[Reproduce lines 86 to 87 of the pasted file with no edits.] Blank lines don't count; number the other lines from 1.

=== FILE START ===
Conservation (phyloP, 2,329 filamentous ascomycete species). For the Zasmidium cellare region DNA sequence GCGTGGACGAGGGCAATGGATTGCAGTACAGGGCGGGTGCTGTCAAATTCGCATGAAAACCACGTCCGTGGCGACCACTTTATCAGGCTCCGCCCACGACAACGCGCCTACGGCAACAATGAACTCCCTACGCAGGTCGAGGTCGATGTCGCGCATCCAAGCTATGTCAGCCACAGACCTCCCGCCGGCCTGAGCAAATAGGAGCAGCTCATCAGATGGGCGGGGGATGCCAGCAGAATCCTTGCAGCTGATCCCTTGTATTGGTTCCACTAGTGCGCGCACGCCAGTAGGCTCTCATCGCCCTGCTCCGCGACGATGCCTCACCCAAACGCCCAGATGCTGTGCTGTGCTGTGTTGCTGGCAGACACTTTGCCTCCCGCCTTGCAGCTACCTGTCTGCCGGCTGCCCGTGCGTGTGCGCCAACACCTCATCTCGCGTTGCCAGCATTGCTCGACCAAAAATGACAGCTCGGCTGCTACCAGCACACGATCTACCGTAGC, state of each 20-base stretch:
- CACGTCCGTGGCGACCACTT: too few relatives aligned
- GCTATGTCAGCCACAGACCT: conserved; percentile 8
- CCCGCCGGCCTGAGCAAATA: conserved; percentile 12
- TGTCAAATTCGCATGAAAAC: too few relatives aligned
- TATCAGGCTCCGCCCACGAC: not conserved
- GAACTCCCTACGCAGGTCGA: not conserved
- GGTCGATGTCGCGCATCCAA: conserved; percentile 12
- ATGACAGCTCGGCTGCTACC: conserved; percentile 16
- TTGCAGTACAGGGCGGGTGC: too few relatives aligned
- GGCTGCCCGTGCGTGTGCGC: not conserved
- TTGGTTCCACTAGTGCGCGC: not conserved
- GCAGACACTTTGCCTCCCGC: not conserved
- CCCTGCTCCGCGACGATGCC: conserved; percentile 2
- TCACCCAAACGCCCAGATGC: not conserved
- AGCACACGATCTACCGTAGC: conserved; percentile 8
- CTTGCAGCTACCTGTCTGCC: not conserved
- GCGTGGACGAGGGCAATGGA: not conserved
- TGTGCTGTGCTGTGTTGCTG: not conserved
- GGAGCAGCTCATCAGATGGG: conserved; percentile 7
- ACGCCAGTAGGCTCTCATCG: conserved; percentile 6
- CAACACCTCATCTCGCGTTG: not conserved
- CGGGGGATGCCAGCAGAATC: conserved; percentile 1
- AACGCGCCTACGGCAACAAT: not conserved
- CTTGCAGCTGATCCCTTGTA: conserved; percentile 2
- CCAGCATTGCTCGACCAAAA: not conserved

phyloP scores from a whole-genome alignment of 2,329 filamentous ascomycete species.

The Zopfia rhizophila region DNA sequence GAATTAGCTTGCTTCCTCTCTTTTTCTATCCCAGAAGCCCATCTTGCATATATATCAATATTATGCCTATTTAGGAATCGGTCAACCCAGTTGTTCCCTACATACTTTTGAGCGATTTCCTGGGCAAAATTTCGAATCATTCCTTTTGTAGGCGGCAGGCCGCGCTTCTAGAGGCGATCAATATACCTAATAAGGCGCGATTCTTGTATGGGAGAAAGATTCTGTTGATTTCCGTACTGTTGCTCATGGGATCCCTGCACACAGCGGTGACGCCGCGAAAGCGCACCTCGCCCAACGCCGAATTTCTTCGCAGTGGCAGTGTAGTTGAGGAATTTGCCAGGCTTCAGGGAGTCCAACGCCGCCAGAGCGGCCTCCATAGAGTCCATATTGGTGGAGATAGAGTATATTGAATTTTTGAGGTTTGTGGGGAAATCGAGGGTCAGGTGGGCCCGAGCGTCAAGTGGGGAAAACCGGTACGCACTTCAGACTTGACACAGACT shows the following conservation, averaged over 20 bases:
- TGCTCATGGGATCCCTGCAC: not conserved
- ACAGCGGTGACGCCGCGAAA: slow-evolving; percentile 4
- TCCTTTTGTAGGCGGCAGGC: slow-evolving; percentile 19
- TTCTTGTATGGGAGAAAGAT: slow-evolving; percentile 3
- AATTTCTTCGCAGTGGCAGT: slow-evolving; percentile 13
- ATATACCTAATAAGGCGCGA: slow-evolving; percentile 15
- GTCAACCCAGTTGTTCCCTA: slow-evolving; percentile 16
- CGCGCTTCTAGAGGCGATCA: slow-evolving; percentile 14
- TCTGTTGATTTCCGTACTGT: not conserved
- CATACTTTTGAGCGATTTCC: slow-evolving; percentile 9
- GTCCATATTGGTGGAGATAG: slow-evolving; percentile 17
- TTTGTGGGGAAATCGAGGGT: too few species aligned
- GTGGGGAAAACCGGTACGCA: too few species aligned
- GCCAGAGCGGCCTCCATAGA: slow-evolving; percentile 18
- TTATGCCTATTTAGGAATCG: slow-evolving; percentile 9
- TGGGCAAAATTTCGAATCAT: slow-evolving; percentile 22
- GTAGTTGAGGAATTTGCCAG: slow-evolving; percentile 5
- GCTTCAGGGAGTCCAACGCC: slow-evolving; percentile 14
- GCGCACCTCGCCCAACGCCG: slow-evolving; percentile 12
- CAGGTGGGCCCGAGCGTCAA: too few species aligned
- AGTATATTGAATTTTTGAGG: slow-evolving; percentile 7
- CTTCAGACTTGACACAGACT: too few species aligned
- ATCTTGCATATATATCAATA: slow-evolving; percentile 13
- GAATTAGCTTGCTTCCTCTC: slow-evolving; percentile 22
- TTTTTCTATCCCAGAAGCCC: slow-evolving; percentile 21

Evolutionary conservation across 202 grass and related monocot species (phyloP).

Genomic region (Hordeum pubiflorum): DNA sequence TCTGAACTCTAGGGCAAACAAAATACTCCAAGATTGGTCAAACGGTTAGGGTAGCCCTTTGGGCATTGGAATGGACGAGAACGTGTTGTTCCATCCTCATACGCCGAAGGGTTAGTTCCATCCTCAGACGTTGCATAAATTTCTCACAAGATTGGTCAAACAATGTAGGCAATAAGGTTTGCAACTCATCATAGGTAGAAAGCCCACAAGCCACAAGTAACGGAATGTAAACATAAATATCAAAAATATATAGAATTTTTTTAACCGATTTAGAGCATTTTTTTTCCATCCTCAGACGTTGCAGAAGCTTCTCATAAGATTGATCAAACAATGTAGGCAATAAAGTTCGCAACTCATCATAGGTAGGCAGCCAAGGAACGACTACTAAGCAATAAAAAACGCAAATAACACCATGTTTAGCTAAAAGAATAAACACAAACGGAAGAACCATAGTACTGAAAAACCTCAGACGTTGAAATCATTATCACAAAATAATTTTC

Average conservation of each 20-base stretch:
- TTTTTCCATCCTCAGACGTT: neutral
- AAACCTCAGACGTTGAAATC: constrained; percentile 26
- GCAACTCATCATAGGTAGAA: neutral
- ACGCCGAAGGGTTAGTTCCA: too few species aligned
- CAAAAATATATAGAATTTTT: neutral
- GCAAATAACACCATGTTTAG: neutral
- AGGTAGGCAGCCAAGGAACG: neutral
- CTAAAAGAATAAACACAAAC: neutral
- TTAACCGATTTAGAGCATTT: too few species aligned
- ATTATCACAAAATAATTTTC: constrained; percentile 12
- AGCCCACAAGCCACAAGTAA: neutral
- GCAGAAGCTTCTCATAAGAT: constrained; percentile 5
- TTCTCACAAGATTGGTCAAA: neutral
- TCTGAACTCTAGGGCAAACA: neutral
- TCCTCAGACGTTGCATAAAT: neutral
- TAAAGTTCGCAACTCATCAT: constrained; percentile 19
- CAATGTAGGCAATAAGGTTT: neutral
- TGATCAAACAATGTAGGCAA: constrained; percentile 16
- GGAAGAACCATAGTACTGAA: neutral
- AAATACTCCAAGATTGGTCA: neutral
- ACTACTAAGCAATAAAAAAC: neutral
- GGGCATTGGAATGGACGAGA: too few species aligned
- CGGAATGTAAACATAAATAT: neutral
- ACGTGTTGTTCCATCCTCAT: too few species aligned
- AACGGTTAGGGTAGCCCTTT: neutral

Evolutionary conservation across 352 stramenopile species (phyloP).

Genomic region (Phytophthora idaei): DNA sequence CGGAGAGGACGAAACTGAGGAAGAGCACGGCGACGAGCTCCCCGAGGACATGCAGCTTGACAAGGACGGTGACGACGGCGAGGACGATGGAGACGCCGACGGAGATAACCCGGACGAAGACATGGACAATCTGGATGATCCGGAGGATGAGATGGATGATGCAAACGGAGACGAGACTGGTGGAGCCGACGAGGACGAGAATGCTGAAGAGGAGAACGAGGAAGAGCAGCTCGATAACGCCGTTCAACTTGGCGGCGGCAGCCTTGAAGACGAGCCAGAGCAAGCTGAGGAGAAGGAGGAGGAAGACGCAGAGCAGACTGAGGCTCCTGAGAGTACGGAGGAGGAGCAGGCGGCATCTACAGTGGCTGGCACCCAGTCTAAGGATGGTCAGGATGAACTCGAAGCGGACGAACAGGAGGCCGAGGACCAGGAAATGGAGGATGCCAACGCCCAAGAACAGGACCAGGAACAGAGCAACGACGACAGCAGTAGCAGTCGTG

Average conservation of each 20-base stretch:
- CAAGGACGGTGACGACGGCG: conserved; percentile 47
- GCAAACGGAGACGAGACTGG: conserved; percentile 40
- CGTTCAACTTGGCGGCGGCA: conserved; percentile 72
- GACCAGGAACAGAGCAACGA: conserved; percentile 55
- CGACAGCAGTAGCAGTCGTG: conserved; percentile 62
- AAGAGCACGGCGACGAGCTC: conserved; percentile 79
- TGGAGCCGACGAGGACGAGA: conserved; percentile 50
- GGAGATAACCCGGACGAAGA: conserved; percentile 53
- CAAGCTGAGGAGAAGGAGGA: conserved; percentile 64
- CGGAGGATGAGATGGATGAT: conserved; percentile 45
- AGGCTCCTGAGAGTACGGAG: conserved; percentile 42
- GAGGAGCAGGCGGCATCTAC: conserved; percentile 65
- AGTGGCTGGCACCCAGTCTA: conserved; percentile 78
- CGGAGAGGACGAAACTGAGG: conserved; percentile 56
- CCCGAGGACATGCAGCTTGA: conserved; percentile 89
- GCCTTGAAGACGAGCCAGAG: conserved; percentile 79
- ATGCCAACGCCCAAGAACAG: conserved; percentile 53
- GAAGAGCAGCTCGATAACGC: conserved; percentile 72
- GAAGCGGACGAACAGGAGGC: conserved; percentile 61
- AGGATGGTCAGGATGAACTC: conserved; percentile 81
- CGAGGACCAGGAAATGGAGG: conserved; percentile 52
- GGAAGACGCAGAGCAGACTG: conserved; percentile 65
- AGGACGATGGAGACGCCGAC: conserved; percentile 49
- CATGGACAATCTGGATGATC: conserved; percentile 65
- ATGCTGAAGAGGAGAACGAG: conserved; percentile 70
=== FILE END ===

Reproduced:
- GCAAACGGAGACGAGACTGG: conserved; percentile 40
- CGTTCAACTTGGCGGCGGCA: conserved; percentile 72